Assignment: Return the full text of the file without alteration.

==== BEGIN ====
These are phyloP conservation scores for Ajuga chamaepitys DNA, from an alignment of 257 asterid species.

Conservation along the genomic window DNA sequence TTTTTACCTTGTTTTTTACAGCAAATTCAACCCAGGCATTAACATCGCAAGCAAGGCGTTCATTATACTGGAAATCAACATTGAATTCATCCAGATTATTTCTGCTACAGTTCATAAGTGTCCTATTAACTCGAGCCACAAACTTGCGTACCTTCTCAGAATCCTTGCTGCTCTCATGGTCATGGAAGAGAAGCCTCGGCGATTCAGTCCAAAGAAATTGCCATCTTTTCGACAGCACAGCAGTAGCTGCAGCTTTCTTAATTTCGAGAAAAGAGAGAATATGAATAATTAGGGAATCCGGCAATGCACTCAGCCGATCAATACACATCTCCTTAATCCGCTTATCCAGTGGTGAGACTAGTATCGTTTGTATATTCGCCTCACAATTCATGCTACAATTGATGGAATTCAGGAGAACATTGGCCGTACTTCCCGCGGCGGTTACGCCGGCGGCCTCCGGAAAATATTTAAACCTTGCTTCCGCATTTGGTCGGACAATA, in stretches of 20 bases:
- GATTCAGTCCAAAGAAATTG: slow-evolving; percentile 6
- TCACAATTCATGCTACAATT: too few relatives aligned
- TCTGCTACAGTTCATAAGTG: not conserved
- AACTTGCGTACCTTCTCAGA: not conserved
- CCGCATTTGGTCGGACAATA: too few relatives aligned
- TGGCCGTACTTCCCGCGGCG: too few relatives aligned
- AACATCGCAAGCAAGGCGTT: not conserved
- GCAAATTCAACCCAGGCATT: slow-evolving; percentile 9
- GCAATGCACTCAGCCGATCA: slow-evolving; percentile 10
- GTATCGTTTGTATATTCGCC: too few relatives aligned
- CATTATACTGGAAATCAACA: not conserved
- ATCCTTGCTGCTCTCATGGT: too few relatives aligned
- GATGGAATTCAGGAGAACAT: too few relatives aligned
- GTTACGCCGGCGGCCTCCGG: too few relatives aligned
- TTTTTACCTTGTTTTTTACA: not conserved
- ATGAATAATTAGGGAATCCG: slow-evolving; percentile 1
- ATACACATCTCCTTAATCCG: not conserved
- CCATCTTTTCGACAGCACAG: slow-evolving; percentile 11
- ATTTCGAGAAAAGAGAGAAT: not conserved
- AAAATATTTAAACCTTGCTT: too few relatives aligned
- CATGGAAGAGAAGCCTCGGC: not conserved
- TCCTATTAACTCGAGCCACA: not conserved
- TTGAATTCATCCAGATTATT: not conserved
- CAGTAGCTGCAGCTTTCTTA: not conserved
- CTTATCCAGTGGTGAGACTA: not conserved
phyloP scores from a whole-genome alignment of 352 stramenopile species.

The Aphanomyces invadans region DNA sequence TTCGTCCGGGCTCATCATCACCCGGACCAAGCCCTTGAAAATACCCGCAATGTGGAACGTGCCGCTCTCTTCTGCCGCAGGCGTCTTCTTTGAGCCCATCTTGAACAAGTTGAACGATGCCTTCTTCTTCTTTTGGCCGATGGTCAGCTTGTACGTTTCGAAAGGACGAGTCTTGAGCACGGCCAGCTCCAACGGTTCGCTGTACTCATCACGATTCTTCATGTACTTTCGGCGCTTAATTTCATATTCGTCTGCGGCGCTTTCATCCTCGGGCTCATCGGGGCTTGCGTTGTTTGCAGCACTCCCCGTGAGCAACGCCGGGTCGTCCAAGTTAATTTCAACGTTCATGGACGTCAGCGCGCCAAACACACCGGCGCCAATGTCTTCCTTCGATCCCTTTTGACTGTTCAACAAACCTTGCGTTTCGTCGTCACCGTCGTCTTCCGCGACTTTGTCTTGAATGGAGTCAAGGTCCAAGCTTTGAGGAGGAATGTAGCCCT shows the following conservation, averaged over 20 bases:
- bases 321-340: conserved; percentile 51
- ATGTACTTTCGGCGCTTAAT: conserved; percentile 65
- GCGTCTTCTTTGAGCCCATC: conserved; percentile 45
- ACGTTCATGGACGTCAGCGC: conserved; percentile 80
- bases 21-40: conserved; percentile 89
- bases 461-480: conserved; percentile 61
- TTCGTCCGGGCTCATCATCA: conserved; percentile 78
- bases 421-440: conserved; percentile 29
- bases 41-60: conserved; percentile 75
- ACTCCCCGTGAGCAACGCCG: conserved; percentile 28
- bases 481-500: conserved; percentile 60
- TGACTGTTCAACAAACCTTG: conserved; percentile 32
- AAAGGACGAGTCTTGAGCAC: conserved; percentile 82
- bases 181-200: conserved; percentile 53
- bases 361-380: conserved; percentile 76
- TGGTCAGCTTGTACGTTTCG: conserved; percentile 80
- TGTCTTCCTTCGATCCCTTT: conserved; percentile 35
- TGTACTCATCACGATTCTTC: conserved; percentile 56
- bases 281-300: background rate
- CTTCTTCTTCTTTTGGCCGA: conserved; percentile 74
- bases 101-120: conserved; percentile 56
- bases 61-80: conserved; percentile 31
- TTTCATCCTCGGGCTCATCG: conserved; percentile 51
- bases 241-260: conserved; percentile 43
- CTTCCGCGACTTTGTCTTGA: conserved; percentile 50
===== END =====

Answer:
These are phyloP conservation scores for Ajuga chamaepitys DNA, from an alignment of 257 asterid species.

Conservation along the genomic window DNA sequence TTTTTACCTTGTTTTTTACAGCAAATTCAACCCAGGCATTAACATCGCAAGCAAGGCGTTCATTATACTGGAAATCAACATTGAATTCATCCAGATTATTTCTGCTACAGTTCATAAGTGTCCTATTAACTCGAGCCACAAACTTGCGTACCTTCTCAGAATCCTTGCTGCTCTCATGGTCATGGAAGAGAAGCCTCGGCGATTCAGTCCAAAGAAATTGCCATCTTTTCGACAGCACAGCAGTAGCTGCAGCTTTCTTAATTTCGAGAAAAGAGAGAATATGAATAATTAGGGAATCCGGCAATGCACTCAGCCGATCAATACACATCTCCTTAATCCGCTTATCCAGTGGTGAGACTAGTATCGTTTGTATATTCGCCTCACAATTCATGCTACAATTGATGGAATTCAGGAGAACATTGGCCGTACTTCCCGCGGCGGTTACGCCGGCGGCCTCCGGAAAATATTTAAACCTTGCTTCCGCATTTGGTCGGACAATA, in stretches of 20 bases:
- GATTCAGTCCAAAGAAATTG: slow-evolving; percentile 6
- TCACAATTCATGCTACAATT: too few relatives aligned
- TCTGCTACAGTTCATAAGTG: not conserved
- AACTTGCGTACCTTCTCAGA: not conserved
- CCGCATTTGGTCGGACAATA: too few relatives aligned
- TGGCCGTACTTCCCGCGGCG: too few relatives aligned
- AACATCGCAAGCAAGGCGTT: not conserved
- GCAAATTCAACCCAGGCATT: slow-evolving; percentile 9
- GCAATGCACTCAGCCGATCA: slow-evolving; percentile 10
- GTATCGTTTGTATATTCGCC: too few relatives aligned
- CATTATACTGGAAATCAACA: not conserved
- ATCCTTGCTGCTCTCATGGT: too few relatives aligned
- GATGGAATTCAGGAGAACAT: too few relatives aligned
- GTTACGCCGGCGGCCTCCGG: too few relatives aligned
- TTTTTACCTTGTTTTTTACA: not conserved
- ATGAATAATTAGGGAATCCG: slow-evolving; percentile 1
- ATACACATCTCCTTAATCCG: not conserved
- CCATCTTTTCGACAGCACAG: slow-evolving; percentile 11
- ATTTCGAGAAAAGAGAGAAT: not conserved
- AAAATATTTAAACCTTGCTT: too few relatives aligned
- CATGGAAGAGAAGCCTCGGC: not conserved
- TCCTATTAACTCGAGCCACA: not conserved
- TTGAATTCATCCAGATTATT: not conserved
- CAGTAGCTGCAGCTTTCTTA: not conserved
- CTTATCCAGTGGTGAGACTA: not conserved
phyloP scores from a whole-genome alignment of 352 stramenopile species.

The Aphanomyces invadans region DNA sequence TTCGTCCGGGCTCATCATCACCCGGACCAAGCCCTTGAAAATACCCGCAATGTGGAACGTGCCGCTCTCTTCTGCCGCAGGCGTCTTCTTTGAGCCCATCTTGAACAAGTTGAACGATGCCTTCTTCTTCTTTTGGCCGATGGTCAGCTTGTACGTTTCGAAAGGACGAGTCTTGAGCACGGCCAGCTCCAACGGTTCGCTGTACTCATCACGATTCTTCATGTACTTTCGGCGCTTAATTTCATATTCGTCTGCGGCGCTTTCATCCTCGGGCTCATCGGGGCTTGCGTTGTTTGCAGCACTCCCCGTGAGCAACGCCGGGTCGTCCAAGTTAATTTCAACGTTCATGGACGTCAGCGCGCCAAACACACCGGCGCCAATGTCTTCCTTCGATCCCTTTTGACTGTTCAACAAACCTTGCGTTTCGTCGTCACCGTCGTCTTCCGCGACTTTGTCTTGAATGGAGTCAAGGTCCAAGCTTTGAGGAGGAATGTAGCCCT shows the following conservation, averaged over 20 bases:
- bases 321-340: conserved; percentile 51
- ATGTACTTTCGGCGCTTAAT: conserved; percentile 65
- GCGTCTTCTTTGAGCCCATC: conserved; percentile 45
- ACGTTCATGGACGTCAGCGC: conserved; percentile 80
- bases 21-40: conserved; percentile 89
- bases 461-480: conserved; percentile 61
- TTCGTCCGGGCTCATCATCA: conserved; percentile 78
- bases 421-440: conserved; percentile 29
- bases 41-60: conserved; percentile 75
- ACTCCCCGTGAGCAACGCCG: conserved; percentile 28
- bases 481-500: conserved; percentile 60
- TGACTGTTCAACAAACCTTG: conserved; percentile 32
- AAAGGACGAGTCTTGAGCAC: conserved; percentile 82
- bases 181-200: conserved; percentile 53
- bases 361-380: conserved; percentile 76
- TGGTCAGCTTGTACGTTTCG: conserved; percentile 80
- TGTCTTCCTTCGATCCCTTT: conserved; percentile 35
- TGTACTCATCACGATTCTTC: conserved; percentile 56
- bases 281-300: background rate
- CTTCTTCTTCTTTTGGCCGA: conserved; percentile 74
- bases 101-120: conserved; percentile 56
- bases 61-80: conserved; percentile 31
- TTTCATCCTCGGGCTCATCG: conserved; percentile 51
- bases 241-260: conserved; percentile 43
- CTTCCGCGACTTTGTCTTGA: conserved; percentile 50